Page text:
Worship Resources for September 18, 2022—Fifteenth Sunday after Pentecost

Revised Common Lectionary: Jeremiah 8:18-9:1 and Psalm 79:1-9; Amos 8:4-7 and Psalm 113; 1 Timothy 2:1-7; Luke 16:1-13

Narrative Lectionary: Call of Abraham, Genesis 12:1-9 (Matthew 28:19-20)

The first selection of the Hebrew Scriptures, following the rise of the prophets, turns solely to Jeremiah for several weeks. In 8:18-9:1, God speaks through the prophet, grieving for the people of Jerusalem. God mourns because the people cry out wondering where God is, and God is right there, but they have turned to idols. The people expect God to still be there though they have rejected God and do not notice God is with them. God despairs along with the people for the consequences of their actions. If God were made of water, God’s tears would never stop flowing.

Psalm 79:1-9 is a song of lament, for the temple has been ransacked by other nations, the holy city destroyed. The people cry out to God because they have been humiliated and have witnessed the desecration of God’s holy temple. The psalmist cries out on behalf of the people, wondering why God’s anger is on them and not on the other nations. The psalmist pleads with God to have compassion for God’s people and to not hold them accountable for the sins of their ancestors, but to deliver them now, as they call upon God’s name.

The second selection of the Hebrew scriptures turns to Amos 8:4-7. The prophet warns the people in the northern kingdom of Israel that they have abandoned God by turning to their own greed. They only observe the Sabbath and festivals because the businesses are closed then. They want to be able to swindle the poor and oppressed among them for their own gain and God is furious, for God knows what they have done and will not forget.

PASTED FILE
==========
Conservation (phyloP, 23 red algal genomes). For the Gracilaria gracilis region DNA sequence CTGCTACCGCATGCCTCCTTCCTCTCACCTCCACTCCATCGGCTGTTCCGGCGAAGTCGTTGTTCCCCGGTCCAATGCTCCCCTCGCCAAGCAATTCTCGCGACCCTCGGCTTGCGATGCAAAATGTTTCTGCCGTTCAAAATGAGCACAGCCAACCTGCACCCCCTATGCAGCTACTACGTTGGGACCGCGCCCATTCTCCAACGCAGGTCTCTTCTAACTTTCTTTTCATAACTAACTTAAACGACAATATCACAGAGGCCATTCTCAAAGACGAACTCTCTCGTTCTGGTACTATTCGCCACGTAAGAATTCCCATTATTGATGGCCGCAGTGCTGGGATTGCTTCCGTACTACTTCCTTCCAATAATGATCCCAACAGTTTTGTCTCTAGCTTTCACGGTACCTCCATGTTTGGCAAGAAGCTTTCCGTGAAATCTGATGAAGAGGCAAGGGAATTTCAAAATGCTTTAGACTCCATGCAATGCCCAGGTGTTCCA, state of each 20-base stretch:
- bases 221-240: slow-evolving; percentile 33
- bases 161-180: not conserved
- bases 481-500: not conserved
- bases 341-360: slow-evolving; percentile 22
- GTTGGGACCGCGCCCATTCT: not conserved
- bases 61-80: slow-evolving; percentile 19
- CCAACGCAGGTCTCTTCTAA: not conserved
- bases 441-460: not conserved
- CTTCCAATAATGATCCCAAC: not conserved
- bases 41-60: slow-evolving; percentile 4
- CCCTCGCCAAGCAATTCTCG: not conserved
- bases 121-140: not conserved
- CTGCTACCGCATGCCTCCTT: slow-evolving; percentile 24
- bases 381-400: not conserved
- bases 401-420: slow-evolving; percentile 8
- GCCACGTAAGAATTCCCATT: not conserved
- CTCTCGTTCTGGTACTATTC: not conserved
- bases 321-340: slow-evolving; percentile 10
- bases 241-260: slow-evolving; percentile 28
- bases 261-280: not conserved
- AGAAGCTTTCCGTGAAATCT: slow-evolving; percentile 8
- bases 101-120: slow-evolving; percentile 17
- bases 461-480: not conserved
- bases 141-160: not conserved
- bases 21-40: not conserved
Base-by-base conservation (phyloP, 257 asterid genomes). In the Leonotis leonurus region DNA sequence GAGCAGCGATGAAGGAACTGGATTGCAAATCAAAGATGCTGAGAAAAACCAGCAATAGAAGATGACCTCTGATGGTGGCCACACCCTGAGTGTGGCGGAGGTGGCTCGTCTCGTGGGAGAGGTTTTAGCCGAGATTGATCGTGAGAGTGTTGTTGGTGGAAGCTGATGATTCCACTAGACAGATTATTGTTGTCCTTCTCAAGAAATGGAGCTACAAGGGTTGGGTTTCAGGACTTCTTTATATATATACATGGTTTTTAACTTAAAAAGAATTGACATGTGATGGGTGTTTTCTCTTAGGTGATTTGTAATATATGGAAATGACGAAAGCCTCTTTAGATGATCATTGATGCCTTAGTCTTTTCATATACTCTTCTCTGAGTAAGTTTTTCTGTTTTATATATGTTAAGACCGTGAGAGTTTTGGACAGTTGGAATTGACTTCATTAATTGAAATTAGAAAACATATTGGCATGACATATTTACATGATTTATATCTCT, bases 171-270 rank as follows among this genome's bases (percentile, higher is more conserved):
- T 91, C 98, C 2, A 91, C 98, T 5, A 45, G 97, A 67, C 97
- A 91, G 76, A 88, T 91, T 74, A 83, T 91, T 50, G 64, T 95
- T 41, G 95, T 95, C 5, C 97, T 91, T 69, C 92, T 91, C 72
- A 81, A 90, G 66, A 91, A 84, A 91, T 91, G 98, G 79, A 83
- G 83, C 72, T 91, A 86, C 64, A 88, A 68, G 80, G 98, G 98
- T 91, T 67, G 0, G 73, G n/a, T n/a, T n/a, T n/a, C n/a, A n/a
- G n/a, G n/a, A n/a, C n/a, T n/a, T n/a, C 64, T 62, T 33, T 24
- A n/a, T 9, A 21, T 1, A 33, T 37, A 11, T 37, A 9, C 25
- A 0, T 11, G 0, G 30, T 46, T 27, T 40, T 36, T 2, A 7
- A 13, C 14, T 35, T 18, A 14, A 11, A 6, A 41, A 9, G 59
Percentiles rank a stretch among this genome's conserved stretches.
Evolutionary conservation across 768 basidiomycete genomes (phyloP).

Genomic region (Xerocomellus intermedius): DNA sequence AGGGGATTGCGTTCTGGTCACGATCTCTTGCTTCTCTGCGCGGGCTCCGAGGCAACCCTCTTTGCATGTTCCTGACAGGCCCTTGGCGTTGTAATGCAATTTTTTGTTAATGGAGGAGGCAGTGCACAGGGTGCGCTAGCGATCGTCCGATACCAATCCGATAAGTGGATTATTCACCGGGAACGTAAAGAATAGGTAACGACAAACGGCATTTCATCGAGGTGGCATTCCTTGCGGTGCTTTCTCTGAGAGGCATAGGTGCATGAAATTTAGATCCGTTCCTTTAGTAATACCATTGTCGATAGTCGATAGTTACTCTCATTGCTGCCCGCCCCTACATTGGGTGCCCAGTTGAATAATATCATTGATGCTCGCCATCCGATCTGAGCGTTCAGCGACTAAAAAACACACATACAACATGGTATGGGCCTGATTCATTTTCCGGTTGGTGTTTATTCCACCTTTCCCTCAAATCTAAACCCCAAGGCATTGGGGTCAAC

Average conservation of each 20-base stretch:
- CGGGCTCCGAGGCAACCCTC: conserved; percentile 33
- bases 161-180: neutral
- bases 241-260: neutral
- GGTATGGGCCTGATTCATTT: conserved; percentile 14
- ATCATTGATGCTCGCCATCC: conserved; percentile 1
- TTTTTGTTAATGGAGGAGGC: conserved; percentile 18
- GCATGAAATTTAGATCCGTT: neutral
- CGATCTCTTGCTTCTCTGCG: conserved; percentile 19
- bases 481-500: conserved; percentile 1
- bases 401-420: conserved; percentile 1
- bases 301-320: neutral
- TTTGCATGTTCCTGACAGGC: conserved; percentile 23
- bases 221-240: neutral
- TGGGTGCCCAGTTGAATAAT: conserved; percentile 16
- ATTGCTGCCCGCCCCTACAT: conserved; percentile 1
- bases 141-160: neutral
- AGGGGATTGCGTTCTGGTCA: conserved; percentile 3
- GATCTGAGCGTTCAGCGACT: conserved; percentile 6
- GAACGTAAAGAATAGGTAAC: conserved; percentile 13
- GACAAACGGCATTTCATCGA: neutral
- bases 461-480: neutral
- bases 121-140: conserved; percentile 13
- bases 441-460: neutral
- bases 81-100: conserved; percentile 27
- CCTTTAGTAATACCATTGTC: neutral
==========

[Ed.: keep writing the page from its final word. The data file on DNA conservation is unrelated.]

Psalm 113 is a song of praise to God, who is above all of creation and all nations. God lifts up the poor and needy from the trash and gives them seats at the table with kings and rulers of all nations, but especially of God’s own people. Those who have been denied respect and honor among their own people, such as women struggling with infertility, will be full of joy and at home with God.

The Epistle reading continues a series in 1 and 2 Timothy with 1 Timothy 2:1-7. Paul instructs Timothy and the church in Ephesus on the importance of prayer, urging prayer for everyone, including kings and rulers. For a church that was under oppression from the Roman Empire, Paul is striving for peace so they can survive, and praying for leaders is a way of both praying for their hearts to change and praying the leaders do not interfere in the church. God is God of all, and Christ is the mediator, not worldly rulers. Paul sees himself as called to this mission to the Gentiles and calls upon the people in Ephesus to pray for everyone, regardless of their background.